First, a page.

We continue our season preview coverage with Penn State F Lamar Stevens. 2 of last spring’s postseason MVPs have left college basketball (NCAA tourney MOP Donte DiVincenzo from Villanova was a 1st round pick of the Milwaukee Bucks and CIT MVP Andre Spight from Northern Colorado is playing pro basketball in Europe) but 2 decided to stick around (CBI MVP Roosevelt Smart is still at North Texas and Stevens remains in State College). The Nittany Lions have not made the NCAA tourney since 2011 but with a stacked frontcourt this just might be the year that they break the streak. HoopsHD’s Jon Teitel got to chat with Lamar about a sad Selection Sunday but a powerful postseason performance.
You grew up in Pennsylvania: what made you choose Penn State? Just the coaching staff: I had so much faith in them and their ability to develop the team. I had other offers but wanted to blaze my own path rather than go somewhere that already has a lot of history.
You play for Coach Pat Chambers: what makes him such a good coach, and what is the most important thing that you ever learned from him? His ability to get the best out of all of his players. He can relate to players from different backgrounds and brings the fire out of us. He holds everyone accountable, which is huge for a coach, and he expects the most out of us. The thing I learned is that every detail matters: you cannot take anything for granted.
In February 2017 you scored 26 PTS in 42 minutes during an 8-PT 3-OT loss at Indiana: how exhausted were you by the end of that game? It was a hard-fought battle. I was a little tired but our strength and conditioning coach has prepared us well.
You started 33 games as a freshman and averaged 12.7 PPG: how were you able to come in and contribute right from the start? I took a lot of pride in preparing my body/game during the offseason. I look back and wish I could have done more but it was a good learning experience.
After an 8-PT loss to Purdue in last year’s Big 10 tourney semifinals your record stood at 21-13: how hard was it to sit through Selection Sunday, and what was your reaction after your team’s name did not get called? It was difficult because we all believed that we could have made an impact in the NCAA tourney, but we just looked at the NIT as a chance to prove ourselves. We were hungry/excited to keep playing.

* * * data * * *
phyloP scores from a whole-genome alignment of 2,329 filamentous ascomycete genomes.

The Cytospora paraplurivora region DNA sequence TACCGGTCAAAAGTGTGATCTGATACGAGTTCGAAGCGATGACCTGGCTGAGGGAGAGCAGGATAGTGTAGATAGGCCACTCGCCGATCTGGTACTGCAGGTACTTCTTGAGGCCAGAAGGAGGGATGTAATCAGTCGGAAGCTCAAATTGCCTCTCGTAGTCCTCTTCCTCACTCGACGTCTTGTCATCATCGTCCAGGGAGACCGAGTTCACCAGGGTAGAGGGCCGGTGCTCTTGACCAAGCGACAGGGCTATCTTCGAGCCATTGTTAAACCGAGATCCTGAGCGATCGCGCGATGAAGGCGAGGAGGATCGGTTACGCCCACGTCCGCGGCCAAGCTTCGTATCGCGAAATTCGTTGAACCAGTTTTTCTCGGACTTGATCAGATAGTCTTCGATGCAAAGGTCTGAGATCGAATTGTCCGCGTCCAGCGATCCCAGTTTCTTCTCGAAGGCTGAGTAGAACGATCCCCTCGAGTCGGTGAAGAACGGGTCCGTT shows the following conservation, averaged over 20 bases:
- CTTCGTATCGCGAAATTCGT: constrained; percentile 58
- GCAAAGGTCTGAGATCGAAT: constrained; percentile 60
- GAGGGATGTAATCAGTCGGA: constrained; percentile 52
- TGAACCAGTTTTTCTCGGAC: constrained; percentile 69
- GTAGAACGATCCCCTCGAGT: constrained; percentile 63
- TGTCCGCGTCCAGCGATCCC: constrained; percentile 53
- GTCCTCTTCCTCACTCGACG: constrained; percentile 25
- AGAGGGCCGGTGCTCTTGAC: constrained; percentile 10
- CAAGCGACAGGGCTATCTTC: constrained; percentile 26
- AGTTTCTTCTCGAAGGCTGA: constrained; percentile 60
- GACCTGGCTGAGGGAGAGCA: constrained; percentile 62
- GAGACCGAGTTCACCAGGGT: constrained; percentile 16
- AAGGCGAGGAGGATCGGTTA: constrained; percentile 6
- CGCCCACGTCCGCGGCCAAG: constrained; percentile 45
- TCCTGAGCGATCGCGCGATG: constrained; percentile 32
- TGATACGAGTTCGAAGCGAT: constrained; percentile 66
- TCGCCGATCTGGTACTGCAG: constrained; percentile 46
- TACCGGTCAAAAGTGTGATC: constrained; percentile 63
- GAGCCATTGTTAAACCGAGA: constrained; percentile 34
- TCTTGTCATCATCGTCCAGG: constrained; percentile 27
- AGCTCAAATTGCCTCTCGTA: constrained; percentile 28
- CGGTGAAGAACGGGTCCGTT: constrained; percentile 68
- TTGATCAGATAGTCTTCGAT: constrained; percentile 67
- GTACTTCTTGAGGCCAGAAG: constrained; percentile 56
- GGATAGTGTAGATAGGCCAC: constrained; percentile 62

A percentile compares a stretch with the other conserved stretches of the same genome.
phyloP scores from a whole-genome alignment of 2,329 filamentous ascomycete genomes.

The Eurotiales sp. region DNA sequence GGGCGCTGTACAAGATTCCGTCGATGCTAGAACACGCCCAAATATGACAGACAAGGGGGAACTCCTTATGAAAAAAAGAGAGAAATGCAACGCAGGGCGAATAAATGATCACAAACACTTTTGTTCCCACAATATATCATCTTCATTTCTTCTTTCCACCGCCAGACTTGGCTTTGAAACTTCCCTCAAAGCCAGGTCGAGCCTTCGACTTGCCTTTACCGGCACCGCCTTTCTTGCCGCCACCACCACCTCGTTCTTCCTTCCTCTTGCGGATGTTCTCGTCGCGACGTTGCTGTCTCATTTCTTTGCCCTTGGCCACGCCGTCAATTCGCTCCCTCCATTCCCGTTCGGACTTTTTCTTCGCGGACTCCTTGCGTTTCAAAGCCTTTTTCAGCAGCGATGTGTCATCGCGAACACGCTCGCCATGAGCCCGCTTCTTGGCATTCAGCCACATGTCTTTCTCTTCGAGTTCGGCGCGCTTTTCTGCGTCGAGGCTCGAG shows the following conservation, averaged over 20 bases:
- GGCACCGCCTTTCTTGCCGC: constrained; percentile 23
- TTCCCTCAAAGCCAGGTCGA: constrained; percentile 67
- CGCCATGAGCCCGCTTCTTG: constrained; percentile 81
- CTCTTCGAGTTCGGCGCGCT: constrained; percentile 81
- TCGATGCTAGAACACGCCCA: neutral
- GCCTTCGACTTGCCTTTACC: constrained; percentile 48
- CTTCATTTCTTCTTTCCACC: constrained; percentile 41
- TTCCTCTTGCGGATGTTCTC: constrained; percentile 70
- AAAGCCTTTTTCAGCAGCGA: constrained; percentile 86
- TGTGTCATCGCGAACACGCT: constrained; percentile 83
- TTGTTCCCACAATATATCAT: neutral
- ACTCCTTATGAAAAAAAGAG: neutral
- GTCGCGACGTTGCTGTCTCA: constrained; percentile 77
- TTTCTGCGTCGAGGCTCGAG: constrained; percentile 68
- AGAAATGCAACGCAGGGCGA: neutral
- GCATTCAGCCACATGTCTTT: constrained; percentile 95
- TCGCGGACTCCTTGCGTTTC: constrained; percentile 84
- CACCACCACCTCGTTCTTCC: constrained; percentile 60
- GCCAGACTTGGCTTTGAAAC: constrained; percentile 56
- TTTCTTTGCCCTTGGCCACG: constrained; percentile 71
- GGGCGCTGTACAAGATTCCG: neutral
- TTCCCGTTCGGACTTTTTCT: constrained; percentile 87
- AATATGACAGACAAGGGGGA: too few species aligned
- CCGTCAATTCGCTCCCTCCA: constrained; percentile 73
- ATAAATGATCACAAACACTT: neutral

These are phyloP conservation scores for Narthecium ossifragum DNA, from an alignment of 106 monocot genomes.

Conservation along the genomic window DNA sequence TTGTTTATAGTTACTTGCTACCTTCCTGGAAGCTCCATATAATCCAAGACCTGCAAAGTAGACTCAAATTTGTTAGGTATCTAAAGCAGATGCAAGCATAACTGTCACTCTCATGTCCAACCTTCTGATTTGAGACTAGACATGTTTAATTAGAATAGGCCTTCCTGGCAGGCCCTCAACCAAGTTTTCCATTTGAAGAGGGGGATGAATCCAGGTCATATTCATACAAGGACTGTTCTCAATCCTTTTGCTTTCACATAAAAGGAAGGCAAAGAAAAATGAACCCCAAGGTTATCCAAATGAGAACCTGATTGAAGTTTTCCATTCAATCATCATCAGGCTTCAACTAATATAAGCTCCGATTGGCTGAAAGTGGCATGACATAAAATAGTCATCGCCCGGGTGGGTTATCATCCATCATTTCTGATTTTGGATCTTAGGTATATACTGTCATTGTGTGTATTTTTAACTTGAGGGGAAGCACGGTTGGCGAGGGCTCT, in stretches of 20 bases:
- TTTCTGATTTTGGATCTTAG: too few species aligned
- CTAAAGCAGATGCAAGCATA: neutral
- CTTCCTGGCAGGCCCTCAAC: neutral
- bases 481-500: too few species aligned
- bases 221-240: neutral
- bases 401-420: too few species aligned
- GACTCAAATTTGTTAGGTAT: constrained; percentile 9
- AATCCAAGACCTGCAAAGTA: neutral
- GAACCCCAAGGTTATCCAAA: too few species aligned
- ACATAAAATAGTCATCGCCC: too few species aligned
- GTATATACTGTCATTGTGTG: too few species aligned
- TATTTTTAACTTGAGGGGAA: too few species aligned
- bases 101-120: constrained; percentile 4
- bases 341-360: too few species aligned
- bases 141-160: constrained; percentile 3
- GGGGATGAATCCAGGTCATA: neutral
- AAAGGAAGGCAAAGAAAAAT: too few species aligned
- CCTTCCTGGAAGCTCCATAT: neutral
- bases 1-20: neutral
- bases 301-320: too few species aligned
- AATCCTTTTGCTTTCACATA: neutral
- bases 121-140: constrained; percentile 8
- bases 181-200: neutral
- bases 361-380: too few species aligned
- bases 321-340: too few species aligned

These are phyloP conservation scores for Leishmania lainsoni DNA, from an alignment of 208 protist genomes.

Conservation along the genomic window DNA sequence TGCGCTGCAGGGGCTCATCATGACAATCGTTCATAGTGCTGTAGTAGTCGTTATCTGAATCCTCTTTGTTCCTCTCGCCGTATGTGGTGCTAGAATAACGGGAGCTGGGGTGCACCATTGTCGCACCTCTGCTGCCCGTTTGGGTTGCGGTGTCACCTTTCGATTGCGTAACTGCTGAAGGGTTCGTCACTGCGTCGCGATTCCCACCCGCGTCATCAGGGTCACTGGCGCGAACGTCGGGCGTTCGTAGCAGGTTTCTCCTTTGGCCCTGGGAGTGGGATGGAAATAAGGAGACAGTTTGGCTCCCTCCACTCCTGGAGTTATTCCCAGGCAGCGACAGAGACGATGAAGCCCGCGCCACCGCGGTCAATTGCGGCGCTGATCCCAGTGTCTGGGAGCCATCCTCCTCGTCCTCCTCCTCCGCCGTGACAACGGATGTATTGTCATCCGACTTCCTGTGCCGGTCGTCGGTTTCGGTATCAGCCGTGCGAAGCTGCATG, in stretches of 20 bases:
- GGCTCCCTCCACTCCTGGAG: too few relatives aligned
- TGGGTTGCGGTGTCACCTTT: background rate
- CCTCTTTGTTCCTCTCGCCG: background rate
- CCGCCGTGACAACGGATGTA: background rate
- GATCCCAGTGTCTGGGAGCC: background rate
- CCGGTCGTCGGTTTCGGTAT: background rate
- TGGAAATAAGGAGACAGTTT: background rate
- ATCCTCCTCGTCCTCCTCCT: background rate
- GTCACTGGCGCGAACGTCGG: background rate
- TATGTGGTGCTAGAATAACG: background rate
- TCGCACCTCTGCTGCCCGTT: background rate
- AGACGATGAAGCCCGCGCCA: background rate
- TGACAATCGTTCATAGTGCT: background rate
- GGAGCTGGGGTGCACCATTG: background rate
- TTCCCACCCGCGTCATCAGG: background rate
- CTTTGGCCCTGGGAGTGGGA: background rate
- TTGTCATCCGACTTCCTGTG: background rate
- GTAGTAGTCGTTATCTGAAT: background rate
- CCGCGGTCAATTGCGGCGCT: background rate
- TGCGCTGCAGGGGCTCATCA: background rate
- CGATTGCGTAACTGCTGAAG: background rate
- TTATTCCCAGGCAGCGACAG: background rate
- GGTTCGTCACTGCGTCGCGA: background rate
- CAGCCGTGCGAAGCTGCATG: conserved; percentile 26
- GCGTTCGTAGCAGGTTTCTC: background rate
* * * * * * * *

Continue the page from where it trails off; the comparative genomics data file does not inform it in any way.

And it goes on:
In the 2018 NIT title game you scored a game-high 28 PTS/11-15 FG win over Utah en route to being named NIT MVP: how were you able to play your best when it mattered the most, and what did it mean to you to win a title? My coaches/teammates believed in me, which pushed me to play so well. IT meant everything because it is hard to win a championship. To go out on top was great.
Your team was top-10 in the nation in STL/BLK: how much importance does your team place on defense? That is our staple and something that Coach continuously talks about: defending and rebounding. Our best defenders bring the best out of all of us.
Your non-conference schedule includes games against DePaul/Virginia Tech/NC State: which of these games do you feel will present your biggest test? I think our biggest test will just be our 1st game since we have so many young guys on the team. Each game will be a test but we will take it 1 game at a time.
You lost a pair of great guards from last year in Tony Carr/Shep Garner but have fantastic frontcourt depth including yourself/Mike Watkins/John Harrar: how is the backcourt looking at the moment? It is looking really good. Freshman Rasir Bolton has stepped up big-time throughout the summer and he is ready to play at this level right now. We have some other freshmen as well who can score at a high level so I am excited to see them shock a lot of people.
What are your goals for the upcoming season, and what are your expectations for the upcoming season? Our goal is to just win every day, be the best team we can be, and get 1% better each day. I do not know exactly where it will lead us but the sky is the limit.